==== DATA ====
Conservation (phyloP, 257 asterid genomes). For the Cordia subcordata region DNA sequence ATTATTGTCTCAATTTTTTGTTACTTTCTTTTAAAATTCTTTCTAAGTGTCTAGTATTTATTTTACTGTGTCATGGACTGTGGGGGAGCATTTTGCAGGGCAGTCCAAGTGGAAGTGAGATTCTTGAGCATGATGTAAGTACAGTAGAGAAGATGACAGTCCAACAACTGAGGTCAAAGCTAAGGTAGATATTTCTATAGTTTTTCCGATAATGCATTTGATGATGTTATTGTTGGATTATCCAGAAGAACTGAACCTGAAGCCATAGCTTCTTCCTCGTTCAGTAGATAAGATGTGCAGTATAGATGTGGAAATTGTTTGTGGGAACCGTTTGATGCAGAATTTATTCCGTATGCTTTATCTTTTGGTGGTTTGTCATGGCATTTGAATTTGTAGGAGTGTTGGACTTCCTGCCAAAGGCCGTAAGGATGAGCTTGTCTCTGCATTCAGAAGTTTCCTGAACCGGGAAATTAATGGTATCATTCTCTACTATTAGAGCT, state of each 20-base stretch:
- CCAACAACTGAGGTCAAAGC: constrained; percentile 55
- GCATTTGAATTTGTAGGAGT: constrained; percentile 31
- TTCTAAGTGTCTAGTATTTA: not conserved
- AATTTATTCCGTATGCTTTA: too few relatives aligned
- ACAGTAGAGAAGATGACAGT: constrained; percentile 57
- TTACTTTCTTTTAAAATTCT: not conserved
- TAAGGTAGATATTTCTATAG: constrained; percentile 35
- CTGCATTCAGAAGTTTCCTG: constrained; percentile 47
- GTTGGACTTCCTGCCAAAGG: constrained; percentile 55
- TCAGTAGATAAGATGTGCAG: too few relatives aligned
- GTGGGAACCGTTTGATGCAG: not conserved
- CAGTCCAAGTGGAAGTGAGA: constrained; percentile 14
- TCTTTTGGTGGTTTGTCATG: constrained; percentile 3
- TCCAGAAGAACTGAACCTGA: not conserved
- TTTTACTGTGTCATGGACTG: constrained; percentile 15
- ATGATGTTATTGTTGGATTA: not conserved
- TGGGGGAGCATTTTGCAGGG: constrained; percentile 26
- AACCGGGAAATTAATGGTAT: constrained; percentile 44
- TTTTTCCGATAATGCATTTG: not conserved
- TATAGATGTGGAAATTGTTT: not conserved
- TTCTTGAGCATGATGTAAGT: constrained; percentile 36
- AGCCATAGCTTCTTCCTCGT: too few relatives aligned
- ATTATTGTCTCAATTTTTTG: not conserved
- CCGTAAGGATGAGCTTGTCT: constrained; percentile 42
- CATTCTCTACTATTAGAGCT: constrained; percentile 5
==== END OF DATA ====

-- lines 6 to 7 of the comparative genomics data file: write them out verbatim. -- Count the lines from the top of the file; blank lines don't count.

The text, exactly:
- ACAGTAGAGAAGATGACAGT: constrained; percentile 57
- TTACTTTCTTTTAAAATTCT: not conserved